Hej Once Again!

This is Ngoc Huynh, Class of ’23, and a Management-HRM Major with a Minor in Psychology. I am writing this over a month in Copenhagen, Denmark (DK). I am attending Copenhagen Business School (CBS) and taking 12 credit hours over here. I am finally getting used to it here and I am honestly still loving it. It is literally a fancy version of Texas, however, I will admit, I am not a partygoer in the US—and I am definitely not one here—so my view is probably not like many. My roommate, who is from Hong Kong (HK), along with her peers all find DK boring, but, in all fairness, HK is DEFINITELY one of the faster-paced countries due to their competitive work-life, food hubs, and never-ending commute. For this blog, I am just writing to update on what’s going on with my life. No one really goes to DK from Texas A&M, so there is really not much to go from.

Anyways, my housing location (Svanejev—located in Nørrebro), takes about 40 minutes to walk from the campus. At first, I was dissatisfied with how far away I was from the other students, but I am kind of grateful for it. Nørrebro is where the “normal” people live and I love that I can actually see a snapshot of how Danish people actually live. There is literally a school in front and to the side, businesses all over, and grocery stores nearby. I love how easy it is to buy groceries; the closest store (REMA 1000) is 3 minutes away and down the street-ish is Fotex and Netto. There are also local businesses that sell fruits, vegetables, and knick-knacks. You can literally say, “Honey, I am going to get some milk. Be back in 5.” Interestingly enough, because DK has a focus on sustainability, you cannot buy in bulk and there is not a lot of variety. In the US, I go shopping every 2 weeks, but here, I have to go weekly because my food will actually go bad and I have limited fridge space. I am slightly better than most in expense and waste-wise because I meal-prep. Once again, I really recommend honing your cooking skills because eating out is very expensive. I do not know what’s going on, but what I spend for a week’s worth of groceries (~125 DK) is about 1 meal (~100 DK). If that is not ridiculous, I do not know what is. Also, just in case, I do buy random snacks, drinks, and knick-knacks as well. I already have a few favorite bakeries, and I am not starving. Shout out to Krumme & Co. (great Romkuglers), Andersen & Maillard (great Expresso Croissant), and Favori Baklavaci (everything is great)—the owner is a kind older gentleman, and the desserts are divine. I enjoy their walnut baklavas and chocolate cakes.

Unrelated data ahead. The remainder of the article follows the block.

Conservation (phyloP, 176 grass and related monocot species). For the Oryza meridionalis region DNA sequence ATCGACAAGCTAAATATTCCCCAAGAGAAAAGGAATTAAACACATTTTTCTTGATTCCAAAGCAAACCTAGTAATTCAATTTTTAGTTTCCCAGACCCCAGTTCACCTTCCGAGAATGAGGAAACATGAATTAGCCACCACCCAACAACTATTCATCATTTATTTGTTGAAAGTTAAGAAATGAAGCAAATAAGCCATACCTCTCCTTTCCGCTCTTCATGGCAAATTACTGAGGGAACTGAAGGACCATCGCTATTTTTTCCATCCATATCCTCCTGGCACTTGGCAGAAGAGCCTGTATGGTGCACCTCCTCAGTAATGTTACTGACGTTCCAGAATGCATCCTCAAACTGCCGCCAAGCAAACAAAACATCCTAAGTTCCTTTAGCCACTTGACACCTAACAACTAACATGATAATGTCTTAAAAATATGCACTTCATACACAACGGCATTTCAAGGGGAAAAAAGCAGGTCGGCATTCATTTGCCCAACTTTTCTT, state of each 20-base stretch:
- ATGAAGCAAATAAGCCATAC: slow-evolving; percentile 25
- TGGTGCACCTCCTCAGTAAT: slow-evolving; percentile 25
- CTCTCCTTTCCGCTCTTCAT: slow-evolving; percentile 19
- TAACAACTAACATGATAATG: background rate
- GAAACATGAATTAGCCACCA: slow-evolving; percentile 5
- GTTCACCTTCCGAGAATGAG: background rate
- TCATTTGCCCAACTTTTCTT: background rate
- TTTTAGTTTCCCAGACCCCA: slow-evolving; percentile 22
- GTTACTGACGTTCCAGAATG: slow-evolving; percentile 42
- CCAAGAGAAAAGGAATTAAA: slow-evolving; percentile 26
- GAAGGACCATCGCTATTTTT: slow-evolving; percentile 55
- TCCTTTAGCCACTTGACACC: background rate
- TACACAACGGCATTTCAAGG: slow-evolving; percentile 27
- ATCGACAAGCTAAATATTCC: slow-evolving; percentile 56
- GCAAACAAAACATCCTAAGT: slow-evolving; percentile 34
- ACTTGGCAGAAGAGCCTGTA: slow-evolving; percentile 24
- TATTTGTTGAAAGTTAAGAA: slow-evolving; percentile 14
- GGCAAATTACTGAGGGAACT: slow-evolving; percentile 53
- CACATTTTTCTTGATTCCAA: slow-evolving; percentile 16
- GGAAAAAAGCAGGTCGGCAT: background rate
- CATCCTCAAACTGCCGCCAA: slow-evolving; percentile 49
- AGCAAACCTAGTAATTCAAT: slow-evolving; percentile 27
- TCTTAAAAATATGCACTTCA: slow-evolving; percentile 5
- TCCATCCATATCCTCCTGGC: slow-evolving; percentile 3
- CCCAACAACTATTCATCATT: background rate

(A meal at Shake Down near CBS, however, I will admit that it was actually expensive, and I will only go if there is a deal—I’m sorry that I am not sorry.)

But, moving on, by now, I have finally established a schedule for myself—commuting, studying, meal-prepping, me time, etc. Commuting to school is honestly wild, but I can only become stronger and grow from it. I am sadly too short for the bikes at Swapfiets, a business collaborating with CBS that rent out bikes, so I cannot ride. I am also very stubborn and refuse to pay for the Metro, so I walk. The costs add up (140 DK per week) and I could honestly use that money for something else. Luckily, it is very therapeutic, and it wakes me up for my 8AMs. This is my cardio—period. Anyways, at CBS, almost every week has a different schedule. It changes a bit—be it room, class time, or format, and it is kind out of sudden. The professors are typically not even aware of the changes, so I recommend checking daily. I have had 3 incidents where something at the last second got changed. In addition to that, there are certain courses that start and end at different times. My roommate, who is taking the same number of courses as me, goes to campus literally twice a week and I go from Monday to Friday. Then, 2/4 of my courses are ending this month, while her exams are more concentrated in May. Your grade is dependent on that 1 exam, so there is pressure to it. There are pros and cons, but I am just grateful that I will have more time to explore DK after that. In all honesty, I believe if you do what you are supposed to do, you will be fine. This is a semester exchange—not a trip. Calm down. Please go to school, but do not take yourself so seriously as this is a once-in-a-lifetime chance.

(Please notice how the trees are purposefully trimmed bald. If you took HORT 201 with Professor David Reed, this is a throwback.)

Basically, right now, I am just fighting for my life with school. I am basically taking 2 summer courses with 2 normal Spring courses. I am still enjoying DK, but I believe I am still in the honeymoon phase. I literally go check out a bakery every week to try something new, cook whatever I want, go to school, and keep in contact with my family. However, it has been interesting to hear the different experiences my peers have been experiencing. For example, because DK is small and quite homogenous (93.7% White), they are not used to Asians. As an Asian myself, personally, I have not experienced anything crazy. They, on the other hand, have been assumed to come from Wuhan even though they are Singaporean. In all fairness, I look like I bite, and I do carry self-defense weapons on my body. But sadly, when you are Asian and if you are not in Asia, you are a minority and that is just the reality of the situation. On a lighter note, the days are being longer, warmer, and less windy, so I am looking forward to that.